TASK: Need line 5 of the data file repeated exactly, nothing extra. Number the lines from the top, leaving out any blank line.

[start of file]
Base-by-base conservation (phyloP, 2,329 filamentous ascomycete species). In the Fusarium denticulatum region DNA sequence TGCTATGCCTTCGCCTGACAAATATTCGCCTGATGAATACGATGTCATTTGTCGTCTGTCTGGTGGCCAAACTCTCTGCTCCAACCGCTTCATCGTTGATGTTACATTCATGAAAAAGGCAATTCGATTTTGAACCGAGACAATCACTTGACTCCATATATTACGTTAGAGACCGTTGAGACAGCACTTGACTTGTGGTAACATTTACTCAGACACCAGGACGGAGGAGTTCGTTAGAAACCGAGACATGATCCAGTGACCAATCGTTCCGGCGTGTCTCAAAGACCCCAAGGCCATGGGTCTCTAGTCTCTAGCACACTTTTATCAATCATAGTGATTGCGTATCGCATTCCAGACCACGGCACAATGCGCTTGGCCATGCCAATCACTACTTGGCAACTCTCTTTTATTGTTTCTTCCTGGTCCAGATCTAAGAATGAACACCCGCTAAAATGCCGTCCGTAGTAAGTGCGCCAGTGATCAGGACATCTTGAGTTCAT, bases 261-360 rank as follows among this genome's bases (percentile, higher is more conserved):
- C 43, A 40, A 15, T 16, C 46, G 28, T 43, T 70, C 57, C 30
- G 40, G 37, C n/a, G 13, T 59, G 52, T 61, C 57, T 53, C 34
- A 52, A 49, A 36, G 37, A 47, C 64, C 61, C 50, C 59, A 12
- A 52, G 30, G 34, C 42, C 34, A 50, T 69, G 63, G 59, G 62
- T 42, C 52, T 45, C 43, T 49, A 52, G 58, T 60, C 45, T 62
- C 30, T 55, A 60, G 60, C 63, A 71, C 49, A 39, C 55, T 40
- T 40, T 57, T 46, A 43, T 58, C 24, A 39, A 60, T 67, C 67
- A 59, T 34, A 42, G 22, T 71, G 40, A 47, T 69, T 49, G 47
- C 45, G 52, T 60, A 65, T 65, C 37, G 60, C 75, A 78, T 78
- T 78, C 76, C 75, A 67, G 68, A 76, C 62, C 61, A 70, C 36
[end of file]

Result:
- A 52, G 30, G 34, C 42, C 34, A 50, T 69, G 63, G 59, G 62